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Returns across L.A. County show voters were in a revenue-raising mood

March 05, 2009|Jean Merl

Officials in eight of Los Angeles County's smaller cities were breathing sighs of relief Wednesday after voters in Tuesday's local elections approved measures to ease municipal finance concerns. But not in Beverly Hills, where voters resoundingly rejected Measure P, which would have changed certain business taxes.

Supporters called the measure a "recalculation" of the way the city levies its business tax and said the measure would allow the city to maintain police and fire protection, continue to help finance the school district and support such basic services as paving streets and maintaining parks. Opponents, including some business interests, however, said the measure represented a "hidden tax" that would be passed along to consumers of a host of services, including doctor's visits and parking at lots. The measure failed 21% to 79%, according to the city's unofficial election returns.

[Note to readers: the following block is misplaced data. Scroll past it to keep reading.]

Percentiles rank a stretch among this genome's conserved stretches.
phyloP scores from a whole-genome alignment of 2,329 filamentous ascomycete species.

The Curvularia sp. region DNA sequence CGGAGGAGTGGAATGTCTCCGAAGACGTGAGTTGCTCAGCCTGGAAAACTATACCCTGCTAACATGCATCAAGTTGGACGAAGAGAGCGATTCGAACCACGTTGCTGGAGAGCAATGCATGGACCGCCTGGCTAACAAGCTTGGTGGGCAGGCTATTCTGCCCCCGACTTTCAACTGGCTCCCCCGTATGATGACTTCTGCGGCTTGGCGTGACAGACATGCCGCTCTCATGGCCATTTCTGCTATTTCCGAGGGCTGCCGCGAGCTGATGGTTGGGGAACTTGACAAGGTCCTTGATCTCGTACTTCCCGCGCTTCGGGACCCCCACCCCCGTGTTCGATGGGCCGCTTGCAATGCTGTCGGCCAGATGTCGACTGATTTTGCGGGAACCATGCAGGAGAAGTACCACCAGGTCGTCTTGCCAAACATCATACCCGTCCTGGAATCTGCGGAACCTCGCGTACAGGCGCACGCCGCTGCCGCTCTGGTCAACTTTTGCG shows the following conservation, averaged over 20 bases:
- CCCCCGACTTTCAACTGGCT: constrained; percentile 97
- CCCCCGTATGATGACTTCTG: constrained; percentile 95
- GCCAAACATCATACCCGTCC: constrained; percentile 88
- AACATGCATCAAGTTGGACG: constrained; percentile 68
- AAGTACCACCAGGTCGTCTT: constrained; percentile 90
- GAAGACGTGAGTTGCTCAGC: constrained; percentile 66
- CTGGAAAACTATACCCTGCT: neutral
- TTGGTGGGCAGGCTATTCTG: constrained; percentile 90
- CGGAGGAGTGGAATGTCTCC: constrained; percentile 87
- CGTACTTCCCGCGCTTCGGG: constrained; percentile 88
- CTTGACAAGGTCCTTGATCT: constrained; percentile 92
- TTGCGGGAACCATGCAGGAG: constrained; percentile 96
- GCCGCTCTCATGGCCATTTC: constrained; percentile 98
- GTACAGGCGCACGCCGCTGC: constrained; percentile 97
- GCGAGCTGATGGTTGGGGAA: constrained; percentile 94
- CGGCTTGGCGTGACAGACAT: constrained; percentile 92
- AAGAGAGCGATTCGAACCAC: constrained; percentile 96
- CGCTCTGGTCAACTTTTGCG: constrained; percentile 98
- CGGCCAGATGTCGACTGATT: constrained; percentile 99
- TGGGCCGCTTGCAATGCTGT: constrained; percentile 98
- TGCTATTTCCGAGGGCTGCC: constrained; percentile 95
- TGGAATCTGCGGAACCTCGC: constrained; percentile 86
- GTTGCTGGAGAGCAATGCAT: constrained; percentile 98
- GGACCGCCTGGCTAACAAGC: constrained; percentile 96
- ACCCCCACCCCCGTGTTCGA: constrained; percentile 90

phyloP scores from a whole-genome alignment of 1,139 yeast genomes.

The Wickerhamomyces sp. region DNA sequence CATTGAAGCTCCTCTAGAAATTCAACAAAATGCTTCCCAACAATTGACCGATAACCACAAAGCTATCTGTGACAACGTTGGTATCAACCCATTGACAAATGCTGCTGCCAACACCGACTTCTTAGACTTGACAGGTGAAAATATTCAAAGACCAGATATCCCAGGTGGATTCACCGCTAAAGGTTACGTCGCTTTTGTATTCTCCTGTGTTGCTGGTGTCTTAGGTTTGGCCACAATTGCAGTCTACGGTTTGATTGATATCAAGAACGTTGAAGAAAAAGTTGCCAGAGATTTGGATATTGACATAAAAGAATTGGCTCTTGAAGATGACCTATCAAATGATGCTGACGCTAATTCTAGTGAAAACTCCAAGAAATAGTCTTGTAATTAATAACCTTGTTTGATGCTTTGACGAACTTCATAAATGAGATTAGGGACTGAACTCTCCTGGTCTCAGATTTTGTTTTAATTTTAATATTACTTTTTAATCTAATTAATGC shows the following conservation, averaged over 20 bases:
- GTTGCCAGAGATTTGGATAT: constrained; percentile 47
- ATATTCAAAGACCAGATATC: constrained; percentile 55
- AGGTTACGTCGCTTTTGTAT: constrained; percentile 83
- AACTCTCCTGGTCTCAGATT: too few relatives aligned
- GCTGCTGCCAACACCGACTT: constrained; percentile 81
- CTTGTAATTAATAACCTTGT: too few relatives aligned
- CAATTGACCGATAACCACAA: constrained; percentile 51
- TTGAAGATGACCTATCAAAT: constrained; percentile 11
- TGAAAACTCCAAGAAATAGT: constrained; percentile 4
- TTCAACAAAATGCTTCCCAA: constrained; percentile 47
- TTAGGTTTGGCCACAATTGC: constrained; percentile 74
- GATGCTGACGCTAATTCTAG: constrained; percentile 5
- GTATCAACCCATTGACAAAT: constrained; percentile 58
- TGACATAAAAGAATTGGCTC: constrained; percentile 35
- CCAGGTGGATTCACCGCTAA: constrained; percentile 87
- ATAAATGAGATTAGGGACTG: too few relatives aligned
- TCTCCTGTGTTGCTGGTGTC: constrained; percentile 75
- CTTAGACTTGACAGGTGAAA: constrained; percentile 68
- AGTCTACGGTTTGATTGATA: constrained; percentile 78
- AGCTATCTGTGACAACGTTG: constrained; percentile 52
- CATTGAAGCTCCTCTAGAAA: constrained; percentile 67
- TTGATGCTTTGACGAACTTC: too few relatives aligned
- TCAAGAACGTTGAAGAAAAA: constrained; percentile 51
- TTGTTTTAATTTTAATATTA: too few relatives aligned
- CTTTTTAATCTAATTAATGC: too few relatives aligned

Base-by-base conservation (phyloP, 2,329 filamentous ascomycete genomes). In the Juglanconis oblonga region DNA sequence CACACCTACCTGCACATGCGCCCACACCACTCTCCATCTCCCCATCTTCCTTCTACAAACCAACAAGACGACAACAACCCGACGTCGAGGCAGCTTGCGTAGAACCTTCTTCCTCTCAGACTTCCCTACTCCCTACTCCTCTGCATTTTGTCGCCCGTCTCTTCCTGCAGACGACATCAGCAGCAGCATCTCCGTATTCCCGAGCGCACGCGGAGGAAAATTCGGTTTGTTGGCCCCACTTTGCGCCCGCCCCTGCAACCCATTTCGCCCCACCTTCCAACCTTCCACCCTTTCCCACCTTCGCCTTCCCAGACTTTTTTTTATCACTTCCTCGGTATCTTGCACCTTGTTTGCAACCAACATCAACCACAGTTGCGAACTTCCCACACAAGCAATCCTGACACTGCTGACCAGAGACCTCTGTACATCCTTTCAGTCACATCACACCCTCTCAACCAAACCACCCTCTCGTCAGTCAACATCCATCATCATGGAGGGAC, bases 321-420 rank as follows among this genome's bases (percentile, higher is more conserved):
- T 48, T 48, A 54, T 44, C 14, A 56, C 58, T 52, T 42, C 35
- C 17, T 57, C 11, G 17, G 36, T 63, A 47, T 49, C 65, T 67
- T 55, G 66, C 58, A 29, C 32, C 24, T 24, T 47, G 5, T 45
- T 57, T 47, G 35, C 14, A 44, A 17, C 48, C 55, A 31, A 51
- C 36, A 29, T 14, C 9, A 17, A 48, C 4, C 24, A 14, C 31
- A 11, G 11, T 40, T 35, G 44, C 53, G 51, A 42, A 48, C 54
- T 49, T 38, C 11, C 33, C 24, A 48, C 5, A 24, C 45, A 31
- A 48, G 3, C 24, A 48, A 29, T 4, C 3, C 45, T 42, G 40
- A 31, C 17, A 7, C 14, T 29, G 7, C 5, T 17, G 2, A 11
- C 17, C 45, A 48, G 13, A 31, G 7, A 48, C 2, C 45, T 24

Elsewhere, voters were more disposed to help city coffers. They updated and continued utilities user taxes in Bellflower, Cudahy, Gardena and Redondo Beach. Carson voters strongly approved a new 2% tax on monthly electricity and gas bills to help stave off service cuts.

La Mirada won voter approval to raise hotel taxes. The rate will increase from 7% to 9% on Jan. 1 next year and climb to 10% in 2013. Glendora voters gave a thumbs up to Measure C, which expands the types of allowable retail uses in one part of the city, and La Habra Heights will be allowed to continue to spend money it collects through a special fire and safety services tax.

San Marino voters, in advisory Measure C, strongly signaled their interest in imposing term limits on their five City Council members.

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jean.merl@latimes.com

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